case shows change in church
By Mark Guydish
April 07, 2014
WILKES-BARRE — The Rev. Phillip Altavilla, a
graduate of Bishop Hoban High School, now Holy Redeemer, is the
fourth diocesan priest to face a judge on sexual misconduct
charges in the last decade.
Altavilla’s hearing on three charges related to an
alleged incident with a 13-year-old girl in 1998 is set for
10:30 a.m. Wednesday before Lackawanna County District Judge
While the number may be disheartening to members of the
faith, it may also demonstrate the difference in how the
Catholic Church has handled such cases since the national
scandals at the turn of the millennium that prompted sweeping
Police charged Altavilla last week with one count each of
indecent assault, corruption of minors and criminal attempt of
indecent assault, all allegedly occurring Christmas morning with
a 13-year-old girl who had served midnight Mass at St.
Patrick’s Cathedral in Scranton, where Altavilla was
pastor at the time.
Altavilla was immediately suspended from priestly duties,
including his position as pastor of St. Peter’s Cathedral.
According to police, the girl called him while they listened in
and Altavilla admitted he plied the girl with alcohol, fondled
her feet and moved his hands up her legs.
In the wake of numerous cases of child molestation’s
and sexual misconduct, including repeated allegations of
cover-ups by moving accused priests to new parishes, the U.S.
Conference of Catholic Bishops issued two new documents in 2002.
They were the “Charter for the Protection of
Children and Young People” and “Essential Norms for
Diocesan/Eparchial Policies Dealing with Allegations of Sexual
Abuse of Minors by Priests or Deacons.”
Among other things, the new guidelines barred confidential
settlements of such cases unless confidentiality was requested
by the victim, required notification to and cooperation with
public authorities when allegations of sexual abuse are made and
called for immediate suspension of a priest upon allegations
pending the outcome of an investigation.
The new guidelines, coupled with a heightened public
scrutiny, have produced results, at least numerically.
Prior to the charter, the Diocese of Scranton had only one
priest charged and convicted of sexual abuse: The Rev. Robert
Caparelli, arrested in 1991 after a 19-year-old man told police
he had been molested at the age of 13, in 1985.
Another person came forward with more charges after that.
Caparelli spent the last 2-1/2 years of his life in prison.
That sole arrest came despite the fact that, according to
a report covering the years 1950 to 2002 completed by the
diocese for the USCCB, “allegations were made against 25
Diocesan priests” prior to the charter, and “the
allegations were founded in 15 of those cases.”
Since the charter was implemented, three priests have been
charged and sentenced in sexual misconduct cases, according to
Times Leader archives:
• The Rev. Albert Liberatore, accused of abusing a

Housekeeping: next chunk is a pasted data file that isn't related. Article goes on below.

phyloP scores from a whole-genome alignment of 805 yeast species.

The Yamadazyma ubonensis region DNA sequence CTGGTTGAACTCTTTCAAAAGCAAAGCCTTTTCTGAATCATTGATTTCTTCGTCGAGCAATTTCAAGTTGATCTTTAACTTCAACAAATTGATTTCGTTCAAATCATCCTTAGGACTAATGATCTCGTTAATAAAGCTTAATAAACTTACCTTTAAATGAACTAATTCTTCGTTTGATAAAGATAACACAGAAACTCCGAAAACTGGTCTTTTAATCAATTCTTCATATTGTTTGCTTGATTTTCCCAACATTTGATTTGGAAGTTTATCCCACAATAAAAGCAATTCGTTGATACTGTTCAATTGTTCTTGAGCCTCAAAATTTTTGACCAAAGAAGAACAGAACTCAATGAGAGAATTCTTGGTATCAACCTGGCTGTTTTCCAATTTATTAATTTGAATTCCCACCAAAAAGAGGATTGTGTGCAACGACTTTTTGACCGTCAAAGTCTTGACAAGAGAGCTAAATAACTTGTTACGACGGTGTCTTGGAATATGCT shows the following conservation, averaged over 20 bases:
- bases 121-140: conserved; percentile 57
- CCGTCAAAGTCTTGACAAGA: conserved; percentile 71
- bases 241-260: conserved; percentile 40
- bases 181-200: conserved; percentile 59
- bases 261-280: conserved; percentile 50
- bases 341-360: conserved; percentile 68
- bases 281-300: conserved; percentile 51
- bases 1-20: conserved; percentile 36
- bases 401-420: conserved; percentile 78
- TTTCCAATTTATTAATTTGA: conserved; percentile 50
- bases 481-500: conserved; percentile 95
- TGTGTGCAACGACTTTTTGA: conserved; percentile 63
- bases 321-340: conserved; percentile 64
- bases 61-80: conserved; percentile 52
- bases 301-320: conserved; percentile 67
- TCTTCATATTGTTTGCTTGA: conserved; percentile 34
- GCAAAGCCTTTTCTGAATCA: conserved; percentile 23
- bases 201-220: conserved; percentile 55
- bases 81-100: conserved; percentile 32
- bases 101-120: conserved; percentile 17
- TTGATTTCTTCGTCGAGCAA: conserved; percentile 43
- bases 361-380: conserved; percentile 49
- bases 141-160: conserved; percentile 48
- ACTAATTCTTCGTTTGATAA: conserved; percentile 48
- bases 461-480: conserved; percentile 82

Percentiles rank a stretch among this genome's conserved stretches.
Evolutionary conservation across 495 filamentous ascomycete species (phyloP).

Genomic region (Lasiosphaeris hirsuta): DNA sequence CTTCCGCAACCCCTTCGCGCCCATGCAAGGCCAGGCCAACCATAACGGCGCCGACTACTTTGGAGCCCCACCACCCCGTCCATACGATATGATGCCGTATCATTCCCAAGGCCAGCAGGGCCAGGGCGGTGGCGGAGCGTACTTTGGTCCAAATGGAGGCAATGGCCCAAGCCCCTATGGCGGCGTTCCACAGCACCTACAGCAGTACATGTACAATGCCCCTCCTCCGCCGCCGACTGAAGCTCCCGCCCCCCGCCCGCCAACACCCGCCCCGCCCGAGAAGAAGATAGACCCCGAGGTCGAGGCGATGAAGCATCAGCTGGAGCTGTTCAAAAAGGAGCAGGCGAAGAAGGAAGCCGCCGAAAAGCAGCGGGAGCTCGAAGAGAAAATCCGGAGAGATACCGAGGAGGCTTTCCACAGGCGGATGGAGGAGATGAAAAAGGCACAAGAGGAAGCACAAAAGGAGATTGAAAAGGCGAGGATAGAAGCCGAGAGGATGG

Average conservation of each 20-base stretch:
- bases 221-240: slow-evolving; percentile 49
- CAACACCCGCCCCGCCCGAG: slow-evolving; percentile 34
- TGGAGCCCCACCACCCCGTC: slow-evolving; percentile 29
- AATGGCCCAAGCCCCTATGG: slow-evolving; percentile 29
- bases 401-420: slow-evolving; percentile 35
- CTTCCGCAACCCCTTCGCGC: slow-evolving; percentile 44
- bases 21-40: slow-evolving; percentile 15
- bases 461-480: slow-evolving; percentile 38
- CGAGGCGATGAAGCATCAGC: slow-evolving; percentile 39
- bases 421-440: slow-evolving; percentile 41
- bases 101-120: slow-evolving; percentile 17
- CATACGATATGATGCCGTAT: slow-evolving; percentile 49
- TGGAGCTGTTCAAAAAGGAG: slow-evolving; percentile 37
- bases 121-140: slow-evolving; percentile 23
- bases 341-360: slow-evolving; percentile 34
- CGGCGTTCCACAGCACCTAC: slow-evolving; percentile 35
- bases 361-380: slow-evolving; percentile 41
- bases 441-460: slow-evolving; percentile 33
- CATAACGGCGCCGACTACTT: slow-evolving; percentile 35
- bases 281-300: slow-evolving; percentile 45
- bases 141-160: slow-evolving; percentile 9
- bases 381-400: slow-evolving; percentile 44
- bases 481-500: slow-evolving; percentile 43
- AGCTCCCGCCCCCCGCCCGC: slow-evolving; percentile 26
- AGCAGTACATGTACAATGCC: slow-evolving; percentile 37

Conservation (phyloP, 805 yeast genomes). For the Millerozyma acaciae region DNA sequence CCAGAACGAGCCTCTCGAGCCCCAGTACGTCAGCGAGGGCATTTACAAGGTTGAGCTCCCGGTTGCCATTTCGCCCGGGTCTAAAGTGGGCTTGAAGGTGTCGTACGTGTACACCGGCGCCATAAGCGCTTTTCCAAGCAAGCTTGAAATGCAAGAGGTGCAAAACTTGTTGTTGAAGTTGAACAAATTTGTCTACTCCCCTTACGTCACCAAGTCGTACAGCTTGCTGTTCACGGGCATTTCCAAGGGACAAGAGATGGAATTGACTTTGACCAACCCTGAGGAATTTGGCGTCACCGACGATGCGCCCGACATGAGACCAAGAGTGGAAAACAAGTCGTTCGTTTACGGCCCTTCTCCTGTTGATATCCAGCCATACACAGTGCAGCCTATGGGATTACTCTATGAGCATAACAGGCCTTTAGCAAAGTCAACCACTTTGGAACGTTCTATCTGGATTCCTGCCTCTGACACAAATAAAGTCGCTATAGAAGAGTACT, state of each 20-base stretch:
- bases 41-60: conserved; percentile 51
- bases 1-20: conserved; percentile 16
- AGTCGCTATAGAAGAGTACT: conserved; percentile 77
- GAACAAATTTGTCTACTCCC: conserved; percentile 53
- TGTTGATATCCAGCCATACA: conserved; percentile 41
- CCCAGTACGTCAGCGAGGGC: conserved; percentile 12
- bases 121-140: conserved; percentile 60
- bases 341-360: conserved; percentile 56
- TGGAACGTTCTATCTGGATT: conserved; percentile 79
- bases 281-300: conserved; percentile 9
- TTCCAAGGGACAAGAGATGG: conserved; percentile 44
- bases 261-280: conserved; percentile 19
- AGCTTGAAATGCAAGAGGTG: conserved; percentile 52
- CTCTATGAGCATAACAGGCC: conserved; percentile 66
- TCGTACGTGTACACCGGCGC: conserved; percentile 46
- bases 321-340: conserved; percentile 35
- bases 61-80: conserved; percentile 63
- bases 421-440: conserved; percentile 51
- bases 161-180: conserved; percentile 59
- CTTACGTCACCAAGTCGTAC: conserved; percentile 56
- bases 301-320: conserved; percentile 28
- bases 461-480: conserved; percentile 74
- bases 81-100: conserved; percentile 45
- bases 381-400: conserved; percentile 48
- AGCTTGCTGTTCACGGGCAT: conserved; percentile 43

minor from 1999 to 2002 beginning when the boy was 14. He
pleaded guilty in 2005 and was sentenced to 10 years probation.
A civil suit was filed and the diocese settled for $3 million in
• The Rev. Robert Timchak, arrested in October 2009
after the diocese received a tip and police seized a computer
with downloaded child pornography. He was sentenced November
2010 to six to 72 months in prison. While the charges were filed
in Pike County, Timchak had served locally, including at West
Hazleton’s Transfiguration Church before the parish school
was closed. Timchak had also written a column for The Times
• The Rev. Thomas Shoback, Wilkes-Barre, was charged
in June 2012 with sexually assaulting an altar boy in Tioga
County from 1991 through 1997. The victim was 11 when the
assaults started. Shoback, who had taught at Bishop Hoban High
school, was convicted in May 2013 and sentenced that August to
five to 10 years in prison.
Several other cases have led to priests suspended from
duties or to civil suits but not to criminal charges. According
to The Times Leader archives, Shoback’s brother, Edward J.
Shoback, a former diocesan priest, was suspended in 2004 amid
allegations of sexual abuse and was defrocked by the Vatican in
Monsignor J. Peter Crynes, a well-liked pastor at St.
Therese’s Church in Kingston Township, was removed from
active duty in May 2006 for allegations of misconduct with high
school girls 12 years earlier. The Vatican ordered him removed
from all public ministry.
The Rev. Carlos Urrutigoity and the Rev. Eric Ensey of the
Society of St. John, a conservative order that set up in Pike
County, were accused in 2001 of sexual misconduct with young
men. They were suspended and sent for evaluation, resulting in a
recommendation they be barred from ministry for life, and the
society was suppressed.
Yet the two surfaced in Paraguay, and Urrutigoity was
promoted to a high diocesan position recently, prompting Bambera
to issue statements distancing the Scranton Diocese from
Urrutigoity and restating the opinion that he was unsuitable for
Altavilla arguably is the highest-placed priest in the
diocese to face charges, having served numerous roles including
vicar general, moderator of the curia and director of ecumenism
and interfaith affairs. According to Times Leader archives, he
was a frequent guest homilist at area services.
The Rev. Gerald Gurka, pastor of St. John the Baptist
Church in Larksville, said Altavilla “attended his
father’s funeral and he (Altavilla) spoke so
eloquently.” He added Altavilla had always been “an
incredible speaker” who “made a point of going up to
people and being kind.”
“We pray for the victim and for him and for the
church,” Gurka said, “for truth and justice for all
Rabbi Larry Kaplan, who had worked with Altavilla through
the Interfaith Council, called his work on the council
“amazing” and the allegations
“My heart goes out to the woman involved and her
family and to the Catholic community as well, which has to deal
with this,” he said.